This is brilliant news for the palm oil industry, especially considering many foresee that Africa will become one of the leading nations for palm oil production, in the near future. Malaysia and Indonesia currently dominate the supply of palm oil, however they’re recently facing land issues. With Agrivar leading the charge, we expect to see many other palm oil plantations across the region also become RSPO certified over the next couple of years.

Any palm oil plantation which becomes RSPO certified must follow a series of specific internal goals which fall under the following range of different headings:

  • Customer Loyalty
  • Benefits
  • Market leadership
  • Development
  • Employee Engagement
If you’d like to see the full range of RSPO certified palm oil plantations, the RSPO website has a handy list available here.

Palm Oil Conference – POC2012

The Palm Oil And Lauric Oils Conference & Exhibition Price Outlook (POC) is only a week away! The event is held in Kuala Lumpur, Malaysia, on a yearly basis. Key players in the palm oil industry attend from over 40 countries annually. The event will be held this year on March 5th-7th, meaning you only have a week left to get registered!

The palm oil and lauric oils conference and exhibition is now into its 2nd decade. The event not only provides attendees with a brilliant networking opportunities, but will also offer a variety of important informative discussions regarding the future of the palm oil and edible oil industries.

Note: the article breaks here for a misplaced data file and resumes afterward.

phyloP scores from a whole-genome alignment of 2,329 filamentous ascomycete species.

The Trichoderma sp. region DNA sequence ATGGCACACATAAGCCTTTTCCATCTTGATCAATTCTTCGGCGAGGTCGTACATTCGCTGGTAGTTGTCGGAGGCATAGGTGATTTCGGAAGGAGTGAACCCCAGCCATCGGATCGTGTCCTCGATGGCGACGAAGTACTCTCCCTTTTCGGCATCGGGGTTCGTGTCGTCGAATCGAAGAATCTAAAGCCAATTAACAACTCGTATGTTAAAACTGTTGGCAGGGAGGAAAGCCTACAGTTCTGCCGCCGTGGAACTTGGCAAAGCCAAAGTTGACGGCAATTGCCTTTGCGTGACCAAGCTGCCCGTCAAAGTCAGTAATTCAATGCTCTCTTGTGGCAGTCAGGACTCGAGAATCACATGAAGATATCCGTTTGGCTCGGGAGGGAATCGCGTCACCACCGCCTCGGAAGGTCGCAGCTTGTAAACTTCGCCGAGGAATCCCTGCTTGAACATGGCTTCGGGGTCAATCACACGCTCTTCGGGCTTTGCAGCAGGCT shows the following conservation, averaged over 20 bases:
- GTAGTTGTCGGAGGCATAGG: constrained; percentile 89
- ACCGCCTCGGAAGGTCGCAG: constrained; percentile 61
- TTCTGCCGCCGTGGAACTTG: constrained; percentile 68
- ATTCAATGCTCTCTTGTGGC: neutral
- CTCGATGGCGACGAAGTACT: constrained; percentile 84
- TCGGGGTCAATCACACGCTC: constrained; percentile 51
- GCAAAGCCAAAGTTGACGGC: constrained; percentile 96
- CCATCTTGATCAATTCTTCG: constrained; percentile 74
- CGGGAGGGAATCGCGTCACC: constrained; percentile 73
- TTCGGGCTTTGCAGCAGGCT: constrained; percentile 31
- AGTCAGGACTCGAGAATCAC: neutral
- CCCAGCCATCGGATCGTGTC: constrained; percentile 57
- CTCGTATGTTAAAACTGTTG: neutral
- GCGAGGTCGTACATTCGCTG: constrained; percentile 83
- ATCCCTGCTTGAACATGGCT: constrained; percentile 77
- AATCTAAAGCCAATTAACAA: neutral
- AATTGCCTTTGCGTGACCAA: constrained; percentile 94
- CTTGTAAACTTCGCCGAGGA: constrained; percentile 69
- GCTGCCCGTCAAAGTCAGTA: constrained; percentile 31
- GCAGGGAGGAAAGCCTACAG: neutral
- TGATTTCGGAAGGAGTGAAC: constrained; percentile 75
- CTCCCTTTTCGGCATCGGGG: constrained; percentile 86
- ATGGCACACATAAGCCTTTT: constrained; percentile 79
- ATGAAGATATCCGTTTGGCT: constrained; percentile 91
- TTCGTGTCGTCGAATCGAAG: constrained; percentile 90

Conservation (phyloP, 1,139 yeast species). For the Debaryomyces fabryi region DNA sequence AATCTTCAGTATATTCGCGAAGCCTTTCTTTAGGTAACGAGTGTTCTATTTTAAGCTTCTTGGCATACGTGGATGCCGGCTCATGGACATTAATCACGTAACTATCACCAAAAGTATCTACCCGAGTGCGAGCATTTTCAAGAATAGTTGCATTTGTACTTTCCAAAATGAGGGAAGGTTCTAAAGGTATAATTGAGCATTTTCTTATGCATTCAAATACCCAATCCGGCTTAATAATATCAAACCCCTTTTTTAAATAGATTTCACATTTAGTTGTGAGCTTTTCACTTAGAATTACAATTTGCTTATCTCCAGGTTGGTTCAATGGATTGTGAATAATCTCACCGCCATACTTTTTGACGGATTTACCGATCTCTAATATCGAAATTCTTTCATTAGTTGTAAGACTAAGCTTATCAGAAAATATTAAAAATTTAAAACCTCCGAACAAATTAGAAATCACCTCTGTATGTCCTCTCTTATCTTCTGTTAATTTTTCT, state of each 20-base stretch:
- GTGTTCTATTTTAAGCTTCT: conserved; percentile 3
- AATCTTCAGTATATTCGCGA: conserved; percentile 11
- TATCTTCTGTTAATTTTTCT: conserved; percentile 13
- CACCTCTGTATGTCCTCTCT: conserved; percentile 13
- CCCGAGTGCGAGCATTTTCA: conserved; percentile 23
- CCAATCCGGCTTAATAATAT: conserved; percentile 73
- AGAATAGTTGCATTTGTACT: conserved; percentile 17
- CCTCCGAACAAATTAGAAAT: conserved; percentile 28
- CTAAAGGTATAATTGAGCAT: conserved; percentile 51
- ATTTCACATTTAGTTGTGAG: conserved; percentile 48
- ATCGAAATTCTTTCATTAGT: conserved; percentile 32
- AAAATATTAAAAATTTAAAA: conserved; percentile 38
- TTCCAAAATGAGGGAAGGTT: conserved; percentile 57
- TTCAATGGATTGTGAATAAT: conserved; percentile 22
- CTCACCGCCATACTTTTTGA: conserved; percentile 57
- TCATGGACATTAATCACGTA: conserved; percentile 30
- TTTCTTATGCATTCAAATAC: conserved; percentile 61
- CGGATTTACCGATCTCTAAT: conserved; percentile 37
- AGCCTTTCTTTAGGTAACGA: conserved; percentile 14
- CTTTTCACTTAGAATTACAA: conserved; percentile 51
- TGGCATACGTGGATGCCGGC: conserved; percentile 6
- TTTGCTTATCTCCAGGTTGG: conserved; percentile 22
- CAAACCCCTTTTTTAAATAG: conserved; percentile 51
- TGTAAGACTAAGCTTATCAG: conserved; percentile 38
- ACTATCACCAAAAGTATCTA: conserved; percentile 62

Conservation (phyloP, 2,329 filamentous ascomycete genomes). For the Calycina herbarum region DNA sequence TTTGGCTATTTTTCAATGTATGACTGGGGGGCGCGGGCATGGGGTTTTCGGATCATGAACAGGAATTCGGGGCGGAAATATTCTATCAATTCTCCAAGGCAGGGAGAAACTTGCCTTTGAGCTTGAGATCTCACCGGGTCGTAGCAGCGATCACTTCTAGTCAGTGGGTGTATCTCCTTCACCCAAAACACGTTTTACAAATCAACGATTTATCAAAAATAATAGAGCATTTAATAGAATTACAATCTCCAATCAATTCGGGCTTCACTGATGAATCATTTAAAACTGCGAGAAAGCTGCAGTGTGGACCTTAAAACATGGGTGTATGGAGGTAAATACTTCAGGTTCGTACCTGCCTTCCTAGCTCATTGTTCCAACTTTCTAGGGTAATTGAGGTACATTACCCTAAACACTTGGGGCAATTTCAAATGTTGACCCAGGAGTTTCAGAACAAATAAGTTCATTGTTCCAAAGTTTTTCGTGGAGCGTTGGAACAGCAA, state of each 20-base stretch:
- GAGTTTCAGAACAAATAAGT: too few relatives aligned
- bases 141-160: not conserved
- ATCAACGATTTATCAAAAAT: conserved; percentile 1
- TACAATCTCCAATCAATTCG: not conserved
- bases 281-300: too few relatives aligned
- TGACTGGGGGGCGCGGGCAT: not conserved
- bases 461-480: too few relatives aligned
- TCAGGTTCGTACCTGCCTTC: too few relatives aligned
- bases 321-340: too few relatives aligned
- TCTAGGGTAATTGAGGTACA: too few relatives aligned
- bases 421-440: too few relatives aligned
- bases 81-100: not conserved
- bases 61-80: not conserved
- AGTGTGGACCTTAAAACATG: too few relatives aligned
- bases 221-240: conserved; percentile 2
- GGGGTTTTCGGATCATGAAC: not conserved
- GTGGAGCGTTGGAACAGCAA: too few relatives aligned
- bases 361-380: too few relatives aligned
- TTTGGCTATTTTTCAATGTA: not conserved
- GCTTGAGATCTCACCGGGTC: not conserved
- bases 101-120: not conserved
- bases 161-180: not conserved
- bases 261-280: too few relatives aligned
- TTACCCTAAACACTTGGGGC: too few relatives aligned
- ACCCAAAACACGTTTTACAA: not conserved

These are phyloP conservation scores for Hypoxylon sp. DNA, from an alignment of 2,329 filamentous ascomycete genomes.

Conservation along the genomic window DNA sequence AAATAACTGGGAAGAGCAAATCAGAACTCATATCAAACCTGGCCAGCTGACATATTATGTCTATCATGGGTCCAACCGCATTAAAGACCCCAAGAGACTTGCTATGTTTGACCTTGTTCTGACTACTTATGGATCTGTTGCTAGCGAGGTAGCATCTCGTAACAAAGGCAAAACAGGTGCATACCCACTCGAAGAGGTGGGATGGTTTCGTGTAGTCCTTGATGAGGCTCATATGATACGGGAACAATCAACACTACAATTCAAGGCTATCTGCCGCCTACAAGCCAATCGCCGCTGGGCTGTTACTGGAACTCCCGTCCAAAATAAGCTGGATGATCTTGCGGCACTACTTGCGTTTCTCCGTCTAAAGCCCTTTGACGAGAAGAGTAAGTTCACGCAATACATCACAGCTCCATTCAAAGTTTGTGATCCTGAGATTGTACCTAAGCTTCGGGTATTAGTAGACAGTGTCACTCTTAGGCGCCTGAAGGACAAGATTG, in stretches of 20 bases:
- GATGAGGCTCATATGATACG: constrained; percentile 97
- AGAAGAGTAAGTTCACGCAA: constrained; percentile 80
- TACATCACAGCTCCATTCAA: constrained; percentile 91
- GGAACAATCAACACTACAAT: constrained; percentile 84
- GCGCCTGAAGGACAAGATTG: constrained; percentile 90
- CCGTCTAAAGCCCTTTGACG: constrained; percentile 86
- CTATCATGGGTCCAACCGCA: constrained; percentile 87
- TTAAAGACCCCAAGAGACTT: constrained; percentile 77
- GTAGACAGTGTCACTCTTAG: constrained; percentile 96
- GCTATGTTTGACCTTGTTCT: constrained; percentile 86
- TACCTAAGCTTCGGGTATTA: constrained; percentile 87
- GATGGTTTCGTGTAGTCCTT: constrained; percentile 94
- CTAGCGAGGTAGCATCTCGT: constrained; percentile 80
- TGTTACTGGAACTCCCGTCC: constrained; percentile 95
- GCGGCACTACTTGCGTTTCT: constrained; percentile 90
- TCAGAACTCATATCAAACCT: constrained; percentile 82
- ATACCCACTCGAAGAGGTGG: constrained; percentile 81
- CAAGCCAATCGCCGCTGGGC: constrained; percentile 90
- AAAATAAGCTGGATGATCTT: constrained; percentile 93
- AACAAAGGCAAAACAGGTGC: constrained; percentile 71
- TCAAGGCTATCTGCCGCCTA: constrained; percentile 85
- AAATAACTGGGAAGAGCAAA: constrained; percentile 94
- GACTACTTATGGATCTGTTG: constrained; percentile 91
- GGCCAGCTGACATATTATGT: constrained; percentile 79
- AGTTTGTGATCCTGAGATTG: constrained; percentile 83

If you have any kind of interest in the palm oil industry, then we strongly recommend you attend POC2012. From the event you’ll be able to get quality tips and advice from industry experts. As previously stated, it’s also a fantastic opportunity to network with industry professionals.

This March, huge names will be attending the event, including the certificate trading programme, GreenPalm. POC2012 has been organised by Bursa Malaysia Derivatives, and is extremely important for the development of the price outlook on the palm oil market.

If you’re interested to find out more about POC2012, be sure to visit their official website – http://www.pocmalaysia.com

Palm Oil – GreenPalm

The demand for palm oil is constantly increasing – more manufacturers are using palm oil in their products every day. Sadly this palm oil is often sourced from unsustainable production plantations, which as a result are causing deforestation and various other forms of pollution.  As a result of this many consumers have taken a stand, and are even boycotting any product containing palm oil.

We believe however that this is not the way to approach the situation, but instead more and more people should be supporting sustainably produced palm oil. Palm oil is present in hundreds of products nowerdays, and is seen as a necessity; therefore it’s unrealistic to believe it’ll be eradicated from these products altogether. Sustainable palm oil however completely removes any issues of deforestation and pollution.

Organisations such as GreenPalm have been set up to help promote sustainable palm oil. GreenPalm is a certificate trading programme which tackles both the environmental and social issues caused by palm oil production. Suppliers can then reward palm oil producers for working sustainably, whilst telling their customers that they’ve sourced sustainable palm oil. Major organisations such as Cadbury’s use GreenPalm’s certificate trading programme.

In the next few years we expect even more major players to jump on board with GreenPalm’s certificate trading programme, and use sustainably sourced palm oil. We’d like to think eventually almost all palm oil will be sustainably sourced. If you have any organisations which help spread the word about sustainable palm oil, please don’t hesitate to get in touch so that we can cover them in a future blog post.